I Do Declare: New Year’s Eve needs to happen more often because I have resolutions to make

I love New Year’s Eve. All that freshness and newness and potential of it all. You get to put away the old year – and won’t we be so happy to do that to this year? – and embrace the new year.

You can throw your arms around the upcoming 12 months and start afresh. The new year is like a big, wrapped box waiting to be opened. It holds a glimmer of excitement, a whisper of something better to come. Possibilities. A shiny new world is tucked inside that word.

Here at the last day of August, this is my New Year’s Eve.

I’ve always felt that September is when the new year happens. School starts. After the lazy meandering of summer, September brings routine and structure. And office supplies! Packs of paper, sticky notes, new notebooks, freshly sharpened pencils, pens in a variety of colors.

It’s a checklist time of year – my idea of heaven – which means things are getting real. Only X number of days until Halloween, until Thanksgiving, until Christmas. No time to waste. To-do lists abound.

So tonight is my New Year’s Eve. Setting resolutions, dining on steak and lobster, popping a bottle of champagne, setting off fireworks at midnight. Just kidding. I won’t go that far. Supper will be the usual fare and fireworks will not be happening (no sense in alarming the neighbors, who might not understand my moving NYE around on the calendar).

But there will be resolutions. And bubbly, probably.

Resolutions are the best part of New Year’s Eve. Intention takes center stage. Resolutions are the great do-over, and for one night at least, you get to feel like a master planner.

Most standard resolutions are about taking better care of yourself or improving yourself in some way:

  • Quit smoking.
  • Eat healthier.
  • Exercise more.
  • Get organized.
  • Save money.

Writer resolutions are different. Sure, we could apply the list above and see some progress and be better people for it, but we writers tend to have a different focus. And a different focus begets different goals.

Here are some resolutions I’ve made in the past. Feel free to adopt for your use.

  • Get organized. By which I mean meet those deadlines – even those that are self-imposed – and remember that you’re on the clock. Yes, it’s your clock, but that doesn’t mean you can fritter away your time. People are waiting to read your work. Getting organized also means avoiding rabbit holes, or at least knowing how to jump back up out of them quickly. When you need to do some research, set a timer. When it dings, close out Google.
  • Feed yourself. Not just your body but your mind. Nourish your thoughts with prose and poetry. If you’re a screenwriter, read as many scripts as you can. If you’re a novelist, dig into books. Read everything you can get your hands on, good or bad. (Yes, the bad too. You need to be able to spot bad writing so you can do better.)
  • Seek peace with your enemies – but make use of the anger. Of course it’s important to let bygones be bygones and forgive those who’ve wronged you. But while you’re working on your peacemaking skills, why not pour all those feelings into your work-in-progress? Give one or more of your characters the same traits as your foes and have at it. Here’s your chance to blast them into next week. (p.s. I’d advise against giving your characters the same names as your real-life foes. You don’t want to spend your future royalties in legal battles over libel.)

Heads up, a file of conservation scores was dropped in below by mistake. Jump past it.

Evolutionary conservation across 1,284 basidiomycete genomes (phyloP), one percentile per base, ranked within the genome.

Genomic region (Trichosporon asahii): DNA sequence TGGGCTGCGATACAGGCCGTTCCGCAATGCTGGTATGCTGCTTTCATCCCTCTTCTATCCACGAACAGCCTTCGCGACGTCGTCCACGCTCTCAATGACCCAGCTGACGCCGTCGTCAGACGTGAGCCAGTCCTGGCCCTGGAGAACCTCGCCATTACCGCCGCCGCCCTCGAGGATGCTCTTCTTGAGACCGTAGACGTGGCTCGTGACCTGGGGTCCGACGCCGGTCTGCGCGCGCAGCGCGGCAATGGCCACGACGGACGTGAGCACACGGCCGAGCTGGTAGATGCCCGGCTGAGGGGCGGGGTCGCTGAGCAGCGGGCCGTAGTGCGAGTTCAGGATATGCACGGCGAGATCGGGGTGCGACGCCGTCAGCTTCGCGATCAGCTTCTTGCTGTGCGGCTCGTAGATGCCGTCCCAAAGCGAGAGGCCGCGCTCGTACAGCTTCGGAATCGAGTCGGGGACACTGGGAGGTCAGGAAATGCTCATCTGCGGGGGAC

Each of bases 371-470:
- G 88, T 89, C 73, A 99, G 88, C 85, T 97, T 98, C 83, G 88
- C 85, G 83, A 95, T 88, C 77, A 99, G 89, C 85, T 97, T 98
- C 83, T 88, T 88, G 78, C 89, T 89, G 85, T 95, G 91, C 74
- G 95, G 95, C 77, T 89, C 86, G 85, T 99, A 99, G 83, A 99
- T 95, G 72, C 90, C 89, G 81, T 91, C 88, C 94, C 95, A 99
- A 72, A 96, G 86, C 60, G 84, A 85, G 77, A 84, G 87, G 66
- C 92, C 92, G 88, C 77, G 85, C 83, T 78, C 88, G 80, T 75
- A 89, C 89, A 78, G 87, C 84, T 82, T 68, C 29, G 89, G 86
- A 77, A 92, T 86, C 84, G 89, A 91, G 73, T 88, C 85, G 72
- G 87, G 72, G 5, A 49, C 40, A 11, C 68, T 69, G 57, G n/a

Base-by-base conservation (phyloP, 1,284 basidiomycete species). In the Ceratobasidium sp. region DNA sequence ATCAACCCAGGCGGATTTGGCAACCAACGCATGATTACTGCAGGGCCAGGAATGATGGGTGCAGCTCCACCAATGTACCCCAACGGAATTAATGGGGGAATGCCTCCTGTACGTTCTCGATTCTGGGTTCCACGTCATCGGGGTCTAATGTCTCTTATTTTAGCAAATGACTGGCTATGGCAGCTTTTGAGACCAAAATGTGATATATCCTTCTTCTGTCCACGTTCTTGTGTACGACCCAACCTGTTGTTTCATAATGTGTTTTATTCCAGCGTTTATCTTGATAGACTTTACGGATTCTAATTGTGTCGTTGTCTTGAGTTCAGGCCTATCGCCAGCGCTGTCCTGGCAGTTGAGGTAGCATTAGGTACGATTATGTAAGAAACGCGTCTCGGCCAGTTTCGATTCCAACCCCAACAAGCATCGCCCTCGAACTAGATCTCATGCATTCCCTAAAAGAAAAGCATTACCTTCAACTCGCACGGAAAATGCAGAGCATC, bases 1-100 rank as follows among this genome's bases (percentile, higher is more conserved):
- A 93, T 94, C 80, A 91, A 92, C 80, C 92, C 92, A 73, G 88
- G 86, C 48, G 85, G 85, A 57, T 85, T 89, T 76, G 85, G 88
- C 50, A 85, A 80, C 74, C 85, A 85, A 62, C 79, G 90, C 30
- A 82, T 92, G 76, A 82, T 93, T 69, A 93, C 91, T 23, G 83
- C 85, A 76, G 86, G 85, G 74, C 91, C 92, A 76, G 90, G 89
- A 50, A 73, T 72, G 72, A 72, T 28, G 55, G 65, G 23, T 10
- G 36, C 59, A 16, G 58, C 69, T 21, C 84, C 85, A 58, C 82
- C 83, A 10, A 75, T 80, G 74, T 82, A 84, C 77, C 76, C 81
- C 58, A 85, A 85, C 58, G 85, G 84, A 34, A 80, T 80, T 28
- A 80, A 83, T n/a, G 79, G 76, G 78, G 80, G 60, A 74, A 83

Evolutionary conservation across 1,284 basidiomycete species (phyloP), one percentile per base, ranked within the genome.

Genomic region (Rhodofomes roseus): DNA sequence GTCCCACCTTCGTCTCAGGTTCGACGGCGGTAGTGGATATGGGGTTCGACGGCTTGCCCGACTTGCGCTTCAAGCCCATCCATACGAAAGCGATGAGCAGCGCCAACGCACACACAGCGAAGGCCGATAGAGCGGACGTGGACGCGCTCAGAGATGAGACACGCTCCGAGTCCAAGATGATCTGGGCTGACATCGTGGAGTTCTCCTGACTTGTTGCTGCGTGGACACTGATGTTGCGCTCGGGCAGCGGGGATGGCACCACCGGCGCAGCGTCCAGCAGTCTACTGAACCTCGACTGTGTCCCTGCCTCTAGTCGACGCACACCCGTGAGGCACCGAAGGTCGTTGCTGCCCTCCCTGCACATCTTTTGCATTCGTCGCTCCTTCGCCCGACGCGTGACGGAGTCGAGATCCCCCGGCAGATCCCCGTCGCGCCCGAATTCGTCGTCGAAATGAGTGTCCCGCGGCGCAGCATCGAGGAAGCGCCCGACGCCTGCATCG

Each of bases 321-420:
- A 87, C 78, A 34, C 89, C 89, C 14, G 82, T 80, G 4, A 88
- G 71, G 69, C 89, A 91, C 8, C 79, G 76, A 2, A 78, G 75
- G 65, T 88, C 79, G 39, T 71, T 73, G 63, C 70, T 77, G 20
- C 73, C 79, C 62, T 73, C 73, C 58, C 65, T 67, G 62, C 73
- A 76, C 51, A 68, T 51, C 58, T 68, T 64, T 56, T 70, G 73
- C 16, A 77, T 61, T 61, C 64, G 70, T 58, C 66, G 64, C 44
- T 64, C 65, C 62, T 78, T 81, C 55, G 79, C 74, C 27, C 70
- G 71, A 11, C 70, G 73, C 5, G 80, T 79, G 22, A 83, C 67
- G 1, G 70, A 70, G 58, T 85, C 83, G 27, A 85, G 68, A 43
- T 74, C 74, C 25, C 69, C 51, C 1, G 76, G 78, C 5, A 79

• Use dysfunction to your advantage. Got weird relatives? Of course you do. (Who doesn’t?) Great! You’ve got a ready-made cast of characters. Pull some of that craziness into your work-in-progress. Remember: Normal is  boring. Nobody wants to read about normal. Mentally re-label your family gatherings “Dysfunction Junction” and get on that train. If you’re in therapy, take copious notes. Ask questions like, “What if I didn’t work on these issues? What would that lead to?”
  • Connect with others. Unless you’re collaborating with a cowriter, writing can be a solitary endeavor. It’s important to avert the isolation that comes with it. Get out and about. Do lunch with a friend. At a bare minimum, go walk around a mall or museum or park and be a people-watcher. Observe how they move and what they’re wearing and how they talk. Listen in on their conversations if you can. You need these details for your work.

These resolutions may be a bit on the atypical side, but they’re doable – and you’re more likely to keep at it than a gym membership.

Now I need to set the timer and go look up the words to “Auld Lang Syne.”

Happy New Year!

Best proofreader EVER

I came across @nyttypos from these two articles – here and here – and now I’m wondering where he’s been all my life.

A self-described “appellate lawyer and persnickety dude,” he’s delightfully witty and scathing* in his tweets – a college-level course in grammar.

Follow and learn!

*Normally I wouldn’t use “scathing” to describe something positive. However, in the case of proper grammar, spelling, and punctuation, scathing is appropriate. There are too many means of checking your writing to ever claim ignorance.

I Do Declare: The most important question in novel writing is “What if?”

Ever get stuck when you’re in the middle of writing your novel? Or chase the beginning like a merry-go-round you’re not sure how to jump on? Or have entire construction crews go on strike when you’re world-building?

Yeah, same here.

I’ve found the best way to break free of all that and get on with the business of actually writing the book is to pose one basic question:

What if?

Those two words have power. They can unlock a sticky plot or generate nuance or establish the entire universe of your work – if you take time to answer the question honestly.